Another player who could drop is Matthew Purke, a prep pitcher from Texas. Purke is 6’3″, 180 pounds, and ranked as the 10th best player in the draft by BA. The problem is that he is asking for Rick Porcello money, which will likely drop his draft stock. Purke throws a 92-95 MPH fastball, and has the third best secondary pitch in prep ball with a hard slider. The only reason Purke would slide would be due to signability issues over his asking price. If he was there at #53, I’d love for the Pirates to take him.

Dream Draft

My ideal draft in the top two rounds (using only scenarios that seem like they have a shot of happening):

#4 Pick: Dustin Ackley (could happen as the Mariners and Padres are reportedly shying away from his price)
#49 Pick: Kyle Gibson (could drop due to recent injury)
#53 Pick: Matthew Purke (could drop due to signability issues)

My projection on what will actually happen:

#4 Pick: Aaron Crow
#49 Pick: Matt Hobgood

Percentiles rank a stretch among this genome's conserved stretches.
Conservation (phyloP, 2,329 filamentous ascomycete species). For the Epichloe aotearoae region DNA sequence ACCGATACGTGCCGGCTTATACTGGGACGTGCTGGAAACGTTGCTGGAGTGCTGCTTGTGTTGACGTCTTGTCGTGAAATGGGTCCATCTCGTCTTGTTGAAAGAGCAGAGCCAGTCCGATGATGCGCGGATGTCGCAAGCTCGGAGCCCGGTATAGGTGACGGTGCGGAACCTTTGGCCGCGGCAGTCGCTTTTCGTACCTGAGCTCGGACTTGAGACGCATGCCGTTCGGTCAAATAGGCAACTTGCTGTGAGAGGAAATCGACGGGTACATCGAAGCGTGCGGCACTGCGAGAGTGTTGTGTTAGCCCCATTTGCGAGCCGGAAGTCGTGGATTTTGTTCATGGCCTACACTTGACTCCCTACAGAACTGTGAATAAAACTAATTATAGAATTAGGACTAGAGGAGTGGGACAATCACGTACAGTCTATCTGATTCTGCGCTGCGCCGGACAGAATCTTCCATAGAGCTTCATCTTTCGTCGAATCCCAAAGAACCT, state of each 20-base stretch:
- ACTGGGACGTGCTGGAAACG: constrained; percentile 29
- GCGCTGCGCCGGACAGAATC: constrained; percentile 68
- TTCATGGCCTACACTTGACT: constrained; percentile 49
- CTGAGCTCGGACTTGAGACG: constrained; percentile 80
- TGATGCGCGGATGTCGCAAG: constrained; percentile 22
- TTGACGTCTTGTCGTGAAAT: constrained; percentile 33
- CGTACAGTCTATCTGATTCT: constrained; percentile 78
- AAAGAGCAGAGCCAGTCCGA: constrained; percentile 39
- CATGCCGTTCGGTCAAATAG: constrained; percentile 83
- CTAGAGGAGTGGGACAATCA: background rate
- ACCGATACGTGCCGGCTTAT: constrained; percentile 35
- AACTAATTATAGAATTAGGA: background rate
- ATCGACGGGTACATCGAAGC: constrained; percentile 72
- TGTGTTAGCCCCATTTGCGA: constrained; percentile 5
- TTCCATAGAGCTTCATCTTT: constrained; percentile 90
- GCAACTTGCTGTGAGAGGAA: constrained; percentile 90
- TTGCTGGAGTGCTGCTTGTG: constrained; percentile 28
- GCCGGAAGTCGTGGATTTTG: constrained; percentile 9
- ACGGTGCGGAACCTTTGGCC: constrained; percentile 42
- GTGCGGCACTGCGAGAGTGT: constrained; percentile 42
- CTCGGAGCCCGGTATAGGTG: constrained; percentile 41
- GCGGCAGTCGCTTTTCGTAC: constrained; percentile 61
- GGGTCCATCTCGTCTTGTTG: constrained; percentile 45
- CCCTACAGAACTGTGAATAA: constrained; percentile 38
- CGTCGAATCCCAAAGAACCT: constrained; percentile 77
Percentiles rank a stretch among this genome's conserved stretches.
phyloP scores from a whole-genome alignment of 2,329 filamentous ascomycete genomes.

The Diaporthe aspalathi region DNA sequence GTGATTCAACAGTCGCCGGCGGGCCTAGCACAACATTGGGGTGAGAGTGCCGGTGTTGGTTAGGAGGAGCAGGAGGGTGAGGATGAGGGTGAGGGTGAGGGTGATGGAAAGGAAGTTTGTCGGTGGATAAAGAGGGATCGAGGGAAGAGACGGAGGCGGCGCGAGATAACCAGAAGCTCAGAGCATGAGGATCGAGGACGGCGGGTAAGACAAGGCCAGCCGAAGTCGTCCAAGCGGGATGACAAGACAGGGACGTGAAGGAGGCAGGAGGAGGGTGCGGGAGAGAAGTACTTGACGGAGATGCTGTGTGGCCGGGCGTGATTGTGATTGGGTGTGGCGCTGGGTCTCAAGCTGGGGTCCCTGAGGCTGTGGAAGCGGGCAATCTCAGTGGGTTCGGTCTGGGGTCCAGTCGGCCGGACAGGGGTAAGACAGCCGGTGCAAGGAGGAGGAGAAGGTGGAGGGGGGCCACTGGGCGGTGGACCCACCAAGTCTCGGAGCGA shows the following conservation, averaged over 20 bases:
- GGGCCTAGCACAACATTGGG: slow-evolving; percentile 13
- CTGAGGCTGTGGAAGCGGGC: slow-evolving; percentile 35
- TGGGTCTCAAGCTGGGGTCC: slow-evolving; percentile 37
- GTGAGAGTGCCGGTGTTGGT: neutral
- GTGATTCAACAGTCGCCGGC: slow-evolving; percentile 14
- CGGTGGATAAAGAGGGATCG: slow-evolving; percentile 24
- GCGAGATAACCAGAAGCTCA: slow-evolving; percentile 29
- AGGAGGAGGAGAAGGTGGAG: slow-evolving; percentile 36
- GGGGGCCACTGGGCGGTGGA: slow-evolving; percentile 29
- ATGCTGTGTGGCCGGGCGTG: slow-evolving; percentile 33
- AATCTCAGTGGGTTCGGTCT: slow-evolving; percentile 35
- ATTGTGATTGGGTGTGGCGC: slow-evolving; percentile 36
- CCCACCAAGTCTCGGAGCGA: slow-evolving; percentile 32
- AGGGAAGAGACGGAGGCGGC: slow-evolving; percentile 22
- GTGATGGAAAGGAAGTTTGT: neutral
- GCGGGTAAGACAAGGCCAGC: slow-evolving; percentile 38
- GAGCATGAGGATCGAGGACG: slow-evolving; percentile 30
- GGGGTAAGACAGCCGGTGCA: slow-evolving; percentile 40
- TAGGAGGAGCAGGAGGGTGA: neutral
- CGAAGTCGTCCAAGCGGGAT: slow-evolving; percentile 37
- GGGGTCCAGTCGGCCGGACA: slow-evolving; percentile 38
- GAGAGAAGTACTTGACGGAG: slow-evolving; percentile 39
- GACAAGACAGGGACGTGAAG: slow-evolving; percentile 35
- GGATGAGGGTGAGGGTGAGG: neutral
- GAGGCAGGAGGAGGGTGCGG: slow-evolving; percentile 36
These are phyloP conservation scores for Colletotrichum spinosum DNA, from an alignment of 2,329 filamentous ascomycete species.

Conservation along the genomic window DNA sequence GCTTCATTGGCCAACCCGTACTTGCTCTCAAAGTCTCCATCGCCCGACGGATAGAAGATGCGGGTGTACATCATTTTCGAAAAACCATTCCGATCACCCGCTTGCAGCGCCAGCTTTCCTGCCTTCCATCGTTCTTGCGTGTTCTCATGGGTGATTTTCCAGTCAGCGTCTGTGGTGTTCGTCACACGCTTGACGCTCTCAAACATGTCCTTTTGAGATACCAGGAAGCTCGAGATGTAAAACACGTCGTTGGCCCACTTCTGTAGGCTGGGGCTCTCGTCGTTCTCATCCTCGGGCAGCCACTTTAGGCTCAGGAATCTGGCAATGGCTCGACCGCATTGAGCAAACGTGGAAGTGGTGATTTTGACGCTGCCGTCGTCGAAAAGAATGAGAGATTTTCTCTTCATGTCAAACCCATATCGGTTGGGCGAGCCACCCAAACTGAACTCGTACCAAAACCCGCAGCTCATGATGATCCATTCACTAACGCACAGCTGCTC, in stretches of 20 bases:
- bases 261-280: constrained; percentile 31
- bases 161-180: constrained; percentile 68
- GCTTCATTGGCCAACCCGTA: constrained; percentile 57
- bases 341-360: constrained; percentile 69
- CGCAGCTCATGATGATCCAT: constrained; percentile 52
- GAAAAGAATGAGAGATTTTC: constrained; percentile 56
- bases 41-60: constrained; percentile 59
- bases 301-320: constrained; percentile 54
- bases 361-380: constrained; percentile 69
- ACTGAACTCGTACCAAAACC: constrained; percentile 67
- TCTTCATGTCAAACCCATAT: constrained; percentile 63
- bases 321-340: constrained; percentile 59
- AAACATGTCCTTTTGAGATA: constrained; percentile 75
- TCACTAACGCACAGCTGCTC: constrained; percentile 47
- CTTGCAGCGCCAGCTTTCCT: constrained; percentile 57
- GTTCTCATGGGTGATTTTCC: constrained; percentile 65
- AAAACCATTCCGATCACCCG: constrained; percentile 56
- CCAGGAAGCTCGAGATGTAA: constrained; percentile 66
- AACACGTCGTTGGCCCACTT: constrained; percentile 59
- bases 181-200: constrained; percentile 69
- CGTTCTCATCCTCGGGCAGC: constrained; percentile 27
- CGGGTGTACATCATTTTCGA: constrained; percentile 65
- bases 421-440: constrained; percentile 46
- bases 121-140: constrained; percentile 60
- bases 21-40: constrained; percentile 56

#53 Pick: Nick Franklin (shortstop, draws comparisons to Aaron Hill, ranked #48 by BA)

Other Stuff

-In his recent Q&A on the draft, Neal Huntington said that “Bob Nutting has committed similar resources to the Draft this year (compared to 2008)”. The Pirates spent $9.8 M in the draft last year, with most of that due to the large bonus to Pedro Alvarez. That could be good for the second round, as the Pirates are unlikely to spend more than $4 M on their first round selection, and maybe less than that.

-Bud Selig has called for a 10% rollback on the slot prices this year, due to the economy. The estimated slot price for the #4 pick last year was $2.75 M, which puts the slot price for the #4 pick this year at $2.475 M, which coincidentally is what the Pirates gave Daniel Moskos in 2007.